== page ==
The Full Story of That House With 300 Classic Cars Is a Sad One

At one time, it was a small-time vintage American car parts business. But then illness arrived unannounced.

byJames Gilboy|
New Hampshire property with classic American cars


Several weeks ago, half the internet stopped to stare at the property for sale in New Hampshire with 300-ish classic cars on its grounds. There wasn't a whole lot of info on the cars or the incompletely remodeled house, so I had to guess what was there based on a handful of pictures. Well, I've since spoken to the family that was selling it, and learned the history of the property isn't a fairy tale—it's a tragedy.

I spoke to Steve Cushing, who told me his brother (whose name wasn't disclosed) was the land's former resident. He ran a business called Parts of the Past out of the property, selling pre-1972 American cars and parts that he'd collected from across New England for more than 30 years. At his peak, he may have accumulated as many as 1,200 cars according to Cushing, who characterized his brother as "reclusive" and "quite a hoarder."

"He had a 1972 [Chevy] Super Sport that was a basket case, but the underframe was good, and he was asking $7,500 for the car," Cushing told me. "A gentleman came up and looked the car, spent several hours looking it over, and he said to my brother, 'I'll give you $7,000 cash,' and my brother said, 'well, the price is 7,500.' And the guy says, 'well, I've got $7,000 cash right now,' and my brother said, 'I need you to leave my property.' And he had $500 in the car, but that was my brother."

"My brother had a girlfriend at one point, and she announced to him that if anything ever happened to him, the day after he was gone, she would crush every car," Cushing continued. "Well, he threw her out the next day. And she turned him into the EPA, and the EPA actually came out there and inspected the property and did not find anything. [...] As my brother said, 'they've never seen oil in 50 years.'"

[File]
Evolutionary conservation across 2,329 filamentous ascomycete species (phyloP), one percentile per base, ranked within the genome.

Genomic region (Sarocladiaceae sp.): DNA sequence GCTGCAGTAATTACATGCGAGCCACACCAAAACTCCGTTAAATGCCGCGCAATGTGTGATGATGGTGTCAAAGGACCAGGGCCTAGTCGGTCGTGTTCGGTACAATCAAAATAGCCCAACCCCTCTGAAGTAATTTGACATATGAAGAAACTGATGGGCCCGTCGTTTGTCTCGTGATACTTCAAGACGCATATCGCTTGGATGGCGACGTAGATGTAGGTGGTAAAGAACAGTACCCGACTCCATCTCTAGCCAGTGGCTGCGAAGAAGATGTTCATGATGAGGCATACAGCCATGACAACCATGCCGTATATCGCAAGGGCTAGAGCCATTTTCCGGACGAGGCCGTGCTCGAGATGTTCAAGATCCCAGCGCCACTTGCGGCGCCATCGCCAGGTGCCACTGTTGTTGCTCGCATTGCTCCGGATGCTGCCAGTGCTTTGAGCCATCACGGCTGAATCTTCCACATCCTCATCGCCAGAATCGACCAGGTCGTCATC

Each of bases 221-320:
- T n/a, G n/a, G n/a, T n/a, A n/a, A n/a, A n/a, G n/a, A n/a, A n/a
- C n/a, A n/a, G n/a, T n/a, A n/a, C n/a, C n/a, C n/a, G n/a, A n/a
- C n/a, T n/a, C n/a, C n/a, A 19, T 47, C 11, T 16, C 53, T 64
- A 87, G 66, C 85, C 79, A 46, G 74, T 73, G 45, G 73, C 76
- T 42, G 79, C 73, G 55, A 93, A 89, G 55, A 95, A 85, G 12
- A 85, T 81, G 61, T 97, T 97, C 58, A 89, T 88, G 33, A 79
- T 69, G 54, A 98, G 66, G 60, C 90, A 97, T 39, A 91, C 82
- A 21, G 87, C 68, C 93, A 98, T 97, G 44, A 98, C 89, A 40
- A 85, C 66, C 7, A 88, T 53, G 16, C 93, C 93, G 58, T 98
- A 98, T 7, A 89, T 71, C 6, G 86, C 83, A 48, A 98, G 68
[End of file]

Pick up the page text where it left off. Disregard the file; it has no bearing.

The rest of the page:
Though Cushing spoke to his brother regularly, he was kept in the dark about something serious—his brother's chronic illness.

"We got a phone call in early September of 2020, and this guy said, 'do you have any idea how sick your brother is?' And I said, 'no, I speak to him every couple of weeks.' And then he said, 'well, he's pretty bad off.' So my wife and I jumped on an airplane the very next day and flew up there."

That was when Cushing learned his brother had developed a fatty cell sarcoma, a rare form of cancer, and that it had metastasized—as in, it was spreading.

"He wouldn't even leave his property to get any assistance, so I actually had to call 911 to get him into the hospital to get him some pain relief. And we got hospice to go in there, and he eventually ended up in a palliative care facility and passed away in November of 2020."

That left Cushing, his brother's only relative, with a monumental number of non-running cars on his hands. His brother hadn't kept an inventory, just filled a mostly uncleared property with hundreds of cars, other vehicles, and more than a dozen 40-foot trailers full of god knows what. One was suspected to be full of OEM Ford parts, but Cushing hadn't gotten around to checking. (It wasn't unlike the situation at Collier Motors AMC, the last AMC dealer in the country, just with more cars in worse condition.)

Cushing told me the cars are pretty much all parts cars, meaning there are few to no restorables among them. He also said the count was probably closer to 500 cars than 300, with many having been sold off with the help of a man Cushing's brother paid to help around the property. As for the property itself, the house was apparently unfinished on purpose: Cushing's brother didn't want the tax assessor to pay a visit. All the materials to finish the job though, as well as a well pump and generator, were there.

But this information isn't of much use, because Cushing told me the property was sold this past weekend. Someone out there has just bought up the motherlode of vintage American car parts, and it might take them years to work out what they've bought. Odds are they'll want to sell anything they can though, so maybe it's best to write a letter to the new owner to see if they have anything you want.

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